By Jill Helke
It is sometimes startling to think that almost a billion of the World’s 7 billion people are either internal or international migrants. In other words, one out of every seven people alive today is a migrant. But migration affects not only those who move but also those who do not, above all communities of origin and destination.
Migrant remittances – more than $400 billion dollars a year – are four times greater than all the money transferred via global aid every year. Labour markets and social systems have come to depend on the mobility of workers, entrepreneurs, health professionals and researchers. In short, the movement of people across borders into jobs with higher productivity has been the back story of so much recent economic growth and development. But remittances and economic assets are not the only arguments in favour of migration. Countries of origin and countries of destination benefit from migrants’ participation and contribution, and not just in financial terms, but in social and cultural areas as well. Diasporas and transnational communities can act as a bridge between countries, and are often able and willing to contribute to business creation, research and science, political transitions and broader development in their countries of origin.
There is growing recognition that migration is a key building block in the development process, one which transforms the lives of countless numbers of people worldwide. IOM is encouraging a wide and deep debate about migration. Because when migration is a choice for individuals and takes place under the right conditions, there is evidence that increased personal opportunities follow as does improved health, education and better economic futures for their families.
The benefits are clear, but conditions are not yet right to maximize those benefits for migrants and societies alike. Far too many migrants suffer from exploitation, abuse of their human rights and discrimination, while in transit or in their countries of destination. For countries of origin, migration can spell a loss of skilled labour, at least temporarily. When their qualifications are not recognized in the destination country, migrants may experience “deskilling”, something especially prevalent amongst women migrants, simultaneously depriving the destination country of important skills. While migration presents important opportunities to families, it can also be disruptive, especially when migration rules get in the way of family unity.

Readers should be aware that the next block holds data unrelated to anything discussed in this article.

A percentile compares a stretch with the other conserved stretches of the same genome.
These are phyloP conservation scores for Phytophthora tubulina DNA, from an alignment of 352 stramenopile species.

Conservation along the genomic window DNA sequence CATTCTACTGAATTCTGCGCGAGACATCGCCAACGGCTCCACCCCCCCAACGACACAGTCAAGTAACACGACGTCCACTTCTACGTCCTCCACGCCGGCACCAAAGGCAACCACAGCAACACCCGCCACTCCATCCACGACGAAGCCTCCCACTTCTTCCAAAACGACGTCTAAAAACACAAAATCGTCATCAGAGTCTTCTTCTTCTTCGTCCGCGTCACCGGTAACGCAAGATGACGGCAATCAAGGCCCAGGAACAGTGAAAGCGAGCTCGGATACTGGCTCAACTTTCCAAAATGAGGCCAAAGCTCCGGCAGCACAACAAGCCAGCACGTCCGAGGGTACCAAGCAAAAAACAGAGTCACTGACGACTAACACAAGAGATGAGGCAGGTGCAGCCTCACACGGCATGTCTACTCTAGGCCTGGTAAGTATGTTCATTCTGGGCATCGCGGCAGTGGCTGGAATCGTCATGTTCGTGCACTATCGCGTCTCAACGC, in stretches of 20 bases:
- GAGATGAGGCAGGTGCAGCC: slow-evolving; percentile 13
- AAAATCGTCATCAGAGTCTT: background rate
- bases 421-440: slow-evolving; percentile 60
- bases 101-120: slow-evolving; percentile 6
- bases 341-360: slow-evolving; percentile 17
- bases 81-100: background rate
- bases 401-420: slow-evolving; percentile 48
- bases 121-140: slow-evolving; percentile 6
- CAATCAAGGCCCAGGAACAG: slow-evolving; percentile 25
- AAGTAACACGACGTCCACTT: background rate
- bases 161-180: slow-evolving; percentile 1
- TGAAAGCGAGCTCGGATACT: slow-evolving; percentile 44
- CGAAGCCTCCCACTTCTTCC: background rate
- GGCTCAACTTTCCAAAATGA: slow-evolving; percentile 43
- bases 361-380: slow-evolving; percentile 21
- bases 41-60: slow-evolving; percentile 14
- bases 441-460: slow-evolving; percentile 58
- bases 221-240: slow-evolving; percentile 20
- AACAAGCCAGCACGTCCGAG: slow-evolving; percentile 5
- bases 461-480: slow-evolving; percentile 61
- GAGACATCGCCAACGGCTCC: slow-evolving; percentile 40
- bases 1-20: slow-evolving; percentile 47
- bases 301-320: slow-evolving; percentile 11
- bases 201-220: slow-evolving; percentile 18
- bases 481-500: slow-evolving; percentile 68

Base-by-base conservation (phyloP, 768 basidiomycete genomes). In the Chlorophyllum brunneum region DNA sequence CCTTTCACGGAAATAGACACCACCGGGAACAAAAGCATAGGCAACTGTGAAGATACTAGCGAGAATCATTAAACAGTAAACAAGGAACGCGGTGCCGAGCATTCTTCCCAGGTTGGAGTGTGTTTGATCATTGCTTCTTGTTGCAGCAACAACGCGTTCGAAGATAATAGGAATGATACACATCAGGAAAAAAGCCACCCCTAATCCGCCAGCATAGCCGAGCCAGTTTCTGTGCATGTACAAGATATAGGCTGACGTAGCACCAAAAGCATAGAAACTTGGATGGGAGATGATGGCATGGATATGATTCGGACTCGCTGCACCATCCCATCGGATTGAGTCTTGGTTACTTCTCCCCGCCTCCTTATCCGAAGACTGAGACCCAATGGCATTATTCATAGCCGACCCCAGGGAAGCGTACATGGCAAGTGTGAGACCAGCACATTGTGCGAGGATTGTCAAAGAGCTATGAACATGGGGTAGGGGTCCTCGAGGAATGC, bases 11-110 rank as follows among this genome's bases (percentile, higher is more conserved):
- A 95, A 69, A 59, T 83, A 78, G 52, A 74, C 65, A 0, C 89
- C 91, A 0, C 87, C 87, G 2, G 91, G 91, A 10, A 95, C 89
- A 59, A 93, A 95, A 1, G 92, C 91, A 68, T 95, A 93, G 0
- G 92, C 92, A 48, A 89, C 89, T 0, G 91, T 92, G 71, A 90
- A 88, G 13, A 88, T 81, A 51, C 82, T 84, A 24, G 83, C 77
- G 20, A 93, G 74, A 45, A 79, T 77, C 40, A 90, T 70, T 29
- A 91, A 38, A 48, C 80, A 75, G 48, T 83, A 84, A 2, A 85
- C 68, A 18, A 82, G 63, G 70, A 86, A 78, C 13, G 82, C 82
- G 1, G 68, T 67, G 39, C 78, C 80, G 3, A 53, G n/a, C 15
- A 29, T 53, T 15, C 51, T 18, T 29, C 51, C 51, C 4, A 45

One of the great challenges of the international community is ensuring the protection of migrants’ human and labour rights. This is one of the big tasks of the international community when international migration and development will be on the radar of the United Nations General Assembly later this year.
That’s why IOM has made “migrants and development” the theme of its chairmanship of the Global Migration Group (GMG) which it took over this week. The GMG aims to promote the adoption of more coherent, comprehensive and better coordinated approaches to the issue of international migration for international community as a whole. This includes promoting the human rights of migrants regardless of their status.
The rights of migrants will again be on the agenda for the 2nd United Nations High Level Dialogue on International Migration and Development (HLD) being held in New York on 3-4 October. Its marks only the second time in the UN General Assembly’s history that high level delegations will be focusing on international migration. Key discussions are taking place on what should be built into the UN’s post-2015 development agenda following the expiry of the Millennium Development Goals in 2015.
It would seem fairly evident that migration should be included. But there will be dissenting voices and keen competition among different interest groups for which issues get to be included. IOM argues that a development agenda that ignores migration risks irrelevance, or will at least seriously jeopardize achievement of its goals if it misses the potential positive and negative links between migration and development. Whatever development policy emerges, it must address the needs of the planet’s billion migrants and recognize that good migration policies can lead to positive outcomes for migrants and their families while creating significant economic and social gains for the countries they originate from and move to.
Jill Helke is IOM's Director, International Cooperation and Partnerships